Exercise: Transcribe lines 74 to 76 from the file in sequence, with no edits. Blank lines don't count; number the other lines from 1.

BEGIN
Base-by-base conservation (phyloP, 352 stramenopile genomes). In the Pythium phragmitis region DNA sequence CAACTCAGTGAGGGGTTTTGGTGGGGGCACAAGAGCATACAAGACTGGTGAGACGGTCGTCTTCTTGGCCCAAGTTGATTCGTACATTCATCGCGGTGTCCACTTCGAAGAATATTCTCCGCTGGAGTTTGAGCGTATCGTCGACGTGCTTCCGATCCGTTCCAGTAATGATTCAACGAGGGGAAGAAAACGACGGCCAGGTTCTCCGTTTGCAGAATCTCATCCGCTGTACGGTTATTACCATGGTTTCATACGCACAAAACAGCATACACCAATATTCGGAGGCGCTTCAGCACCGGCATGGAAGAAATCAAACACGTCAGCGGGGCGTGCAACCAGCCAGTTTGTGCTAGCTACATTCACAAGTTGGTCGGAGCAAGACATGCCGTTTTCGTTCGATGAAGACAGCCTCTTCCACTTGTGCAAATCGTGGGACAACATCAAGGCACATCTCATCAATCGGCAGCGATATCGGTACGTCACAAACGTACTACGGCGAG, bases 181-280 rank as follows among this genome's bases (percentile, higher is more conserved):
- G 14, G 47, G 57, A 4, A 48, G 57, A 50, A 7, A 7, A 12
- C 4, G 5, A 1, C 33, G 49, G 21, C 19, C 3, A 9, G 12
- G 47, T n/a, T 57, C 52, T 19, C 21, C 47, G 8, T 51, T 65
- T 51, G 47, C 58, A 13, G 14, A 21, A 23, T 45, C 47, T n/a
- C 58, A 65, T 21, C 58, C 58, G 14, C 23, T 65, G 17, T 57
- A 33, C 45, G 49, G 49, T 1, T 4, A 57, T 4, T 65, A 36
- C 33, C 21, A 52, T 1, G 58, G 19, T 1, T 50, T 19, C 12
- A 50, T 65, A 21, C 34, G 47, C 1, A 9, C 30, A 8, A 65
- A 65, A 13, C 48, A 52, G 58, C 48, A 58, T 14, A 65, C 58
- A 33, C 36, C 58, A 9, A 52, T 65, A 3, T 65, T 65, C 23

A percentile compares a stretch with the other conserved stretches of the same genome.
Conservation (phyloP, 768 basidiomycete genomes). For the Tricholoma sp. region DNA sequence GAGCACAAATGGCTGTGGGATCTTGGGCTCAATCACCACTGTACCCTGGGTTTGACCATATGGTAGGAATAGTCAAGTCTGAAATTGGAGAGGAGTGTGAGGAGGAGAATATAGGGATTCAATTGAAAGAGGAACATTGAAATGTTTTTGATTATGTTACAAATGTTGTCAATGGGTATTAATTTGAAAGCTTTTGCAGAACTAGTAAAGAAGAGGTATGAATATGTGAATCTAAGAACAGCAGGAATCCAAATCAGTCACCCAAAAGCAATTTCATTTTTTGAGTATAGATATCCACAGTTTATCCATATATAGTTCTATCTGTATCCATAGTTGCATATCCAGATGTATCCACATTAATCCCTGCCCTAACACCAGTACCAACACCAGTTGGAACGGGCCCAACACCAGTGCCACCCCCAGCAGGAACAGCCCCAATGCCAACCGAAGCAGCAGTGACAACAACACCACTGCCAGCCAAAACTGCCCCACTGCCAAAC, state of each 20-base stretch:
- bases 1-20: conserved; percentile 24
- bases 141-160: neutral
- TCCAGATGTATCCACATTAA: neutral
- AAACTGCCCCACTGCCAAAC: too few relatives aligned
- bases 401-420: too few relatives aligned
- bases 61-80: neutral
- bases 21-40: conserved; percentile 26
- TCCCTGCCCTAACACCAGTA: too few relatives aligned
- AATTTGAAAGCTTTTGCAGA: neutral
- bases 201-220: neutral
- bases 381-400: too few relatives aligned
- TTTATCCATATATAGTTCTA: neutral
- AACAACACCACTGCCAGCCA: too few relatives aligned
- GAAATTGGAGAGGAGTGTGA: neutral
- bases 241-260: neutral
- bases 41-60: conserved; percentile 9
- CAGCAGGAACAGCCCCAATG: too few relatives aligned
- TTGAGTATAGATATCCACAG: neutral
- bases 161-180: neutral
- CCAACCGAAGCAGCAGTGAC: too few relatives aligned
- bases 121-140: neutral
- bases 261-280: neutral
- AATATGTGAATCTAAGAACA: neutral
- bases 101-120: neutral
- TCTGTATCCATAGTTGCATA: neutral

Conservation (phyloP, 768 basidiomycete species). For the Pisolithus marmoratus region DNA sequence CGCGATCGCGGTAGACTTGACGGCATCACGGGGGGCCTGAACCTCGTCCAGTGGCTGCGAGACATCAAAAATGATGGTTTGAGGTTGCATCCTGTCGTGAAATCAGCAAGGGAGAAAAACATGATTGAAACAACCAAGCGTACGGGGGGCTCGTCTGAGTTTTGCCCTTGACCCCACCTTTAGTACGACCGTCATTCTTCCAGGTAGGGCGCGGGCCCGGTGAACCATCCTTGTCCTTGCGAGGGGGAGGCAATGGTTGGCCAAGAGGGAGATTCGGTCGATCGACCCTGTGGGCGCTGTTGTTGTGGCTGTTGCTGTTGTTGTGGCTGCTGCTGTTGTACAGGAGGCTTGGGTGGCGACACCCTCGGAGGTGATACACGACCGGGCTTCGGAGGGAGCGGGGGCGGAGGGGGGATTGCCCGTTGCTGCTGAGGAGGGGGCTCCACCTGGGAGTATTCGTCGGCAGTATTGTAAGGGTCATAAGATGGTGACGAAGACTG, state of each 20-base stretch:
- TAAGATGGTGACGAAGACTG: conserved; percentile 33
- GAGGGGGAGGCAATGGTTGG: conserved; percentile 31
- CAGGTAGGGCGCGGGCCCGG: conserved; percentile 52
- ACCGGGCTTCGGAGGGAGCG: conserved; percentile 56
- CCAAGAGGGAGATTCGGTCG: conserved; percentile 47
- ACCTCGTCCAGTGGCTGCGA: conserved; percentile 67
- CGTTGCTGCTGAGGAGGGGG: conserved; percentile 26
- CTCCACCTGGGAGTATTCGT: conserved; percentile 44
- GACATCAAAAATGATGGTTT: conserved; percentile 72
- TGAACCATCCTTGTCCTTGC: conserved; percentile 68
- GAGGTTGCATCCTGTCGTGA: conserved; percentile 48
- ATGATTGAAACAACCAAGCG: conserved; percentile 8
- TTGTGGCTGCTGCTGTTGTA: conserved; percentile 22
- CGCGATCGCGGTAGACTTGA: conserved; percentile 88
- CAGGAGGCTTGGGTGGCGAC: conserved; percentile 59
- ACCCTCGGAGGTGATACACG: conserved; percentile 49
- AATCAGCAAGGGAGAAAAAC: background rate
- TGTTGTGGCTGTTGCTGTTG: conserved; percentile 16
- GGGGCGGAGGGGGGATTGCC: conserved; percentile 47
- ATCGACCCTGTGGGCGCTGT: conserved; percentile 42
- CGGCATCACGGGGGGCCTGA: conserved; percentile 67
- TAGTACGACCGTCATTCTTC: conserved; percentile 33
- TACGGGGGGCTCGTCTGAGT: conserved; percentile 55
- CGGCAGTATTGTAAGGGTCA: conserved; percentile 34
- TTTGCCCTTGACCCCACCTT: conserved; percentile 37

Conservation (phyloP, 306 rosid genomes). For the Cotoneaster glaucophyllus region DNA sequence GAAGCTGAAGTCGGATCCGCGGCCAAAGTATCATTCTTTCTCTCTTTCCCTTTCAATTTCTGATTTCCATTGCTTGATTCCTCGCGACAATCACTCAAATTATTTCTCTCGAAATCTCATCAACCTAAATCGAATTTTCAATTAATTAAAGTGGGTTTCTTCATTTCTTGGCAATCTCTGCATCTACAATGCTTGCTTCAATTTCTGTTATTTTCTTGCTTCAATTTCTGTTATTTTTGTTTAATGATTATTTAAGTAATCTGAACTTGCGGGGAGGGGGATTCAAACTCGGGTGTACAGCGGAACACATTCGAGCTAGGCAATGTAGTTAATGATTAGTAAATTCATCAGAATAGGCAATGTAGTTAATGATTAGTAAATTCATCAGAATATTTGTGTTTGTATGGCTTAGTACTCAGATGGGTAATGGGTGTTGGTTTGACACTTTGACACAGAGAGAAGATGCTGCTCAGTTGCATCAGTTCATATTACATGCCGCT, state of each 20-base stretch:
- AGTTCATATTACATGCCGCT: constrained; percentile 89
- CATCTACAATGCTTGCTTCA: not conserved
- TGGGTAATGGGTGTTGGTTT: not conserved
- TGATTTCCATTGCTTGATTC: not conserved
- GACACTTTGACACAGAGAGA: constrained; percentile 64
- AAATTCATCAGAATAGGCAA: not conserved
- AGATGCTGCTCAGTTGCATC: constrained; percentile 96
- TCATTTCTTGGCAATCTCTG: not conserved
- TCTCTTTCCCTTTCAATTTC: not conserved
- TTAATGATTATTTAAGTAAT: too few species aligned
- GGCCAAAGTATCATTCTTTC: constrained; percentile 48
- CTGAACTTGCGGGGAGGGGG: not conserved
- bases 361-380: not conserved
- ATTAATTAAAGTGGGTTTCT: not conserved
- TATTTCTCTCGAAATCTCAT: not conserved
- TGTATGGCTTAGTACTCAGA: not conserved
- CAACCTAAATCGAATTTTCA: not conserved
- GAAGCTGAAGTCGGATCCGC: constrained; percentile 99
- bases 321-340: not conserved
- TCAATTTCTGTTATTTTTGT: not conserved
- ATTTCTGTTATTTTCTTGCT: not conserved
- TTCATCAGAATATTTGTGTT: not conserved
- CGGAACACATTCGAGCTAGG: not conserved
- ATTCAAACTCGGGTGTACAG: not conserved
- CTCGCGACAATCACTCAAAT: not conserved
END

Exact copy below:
- TCTCTTTCCCTTTCAATTTC: not conserved
- TTAATGATTATTTAAGTAAT: too few species aligned
- GGCCAAAGTATCATTCTTTC: constrained; percentile 48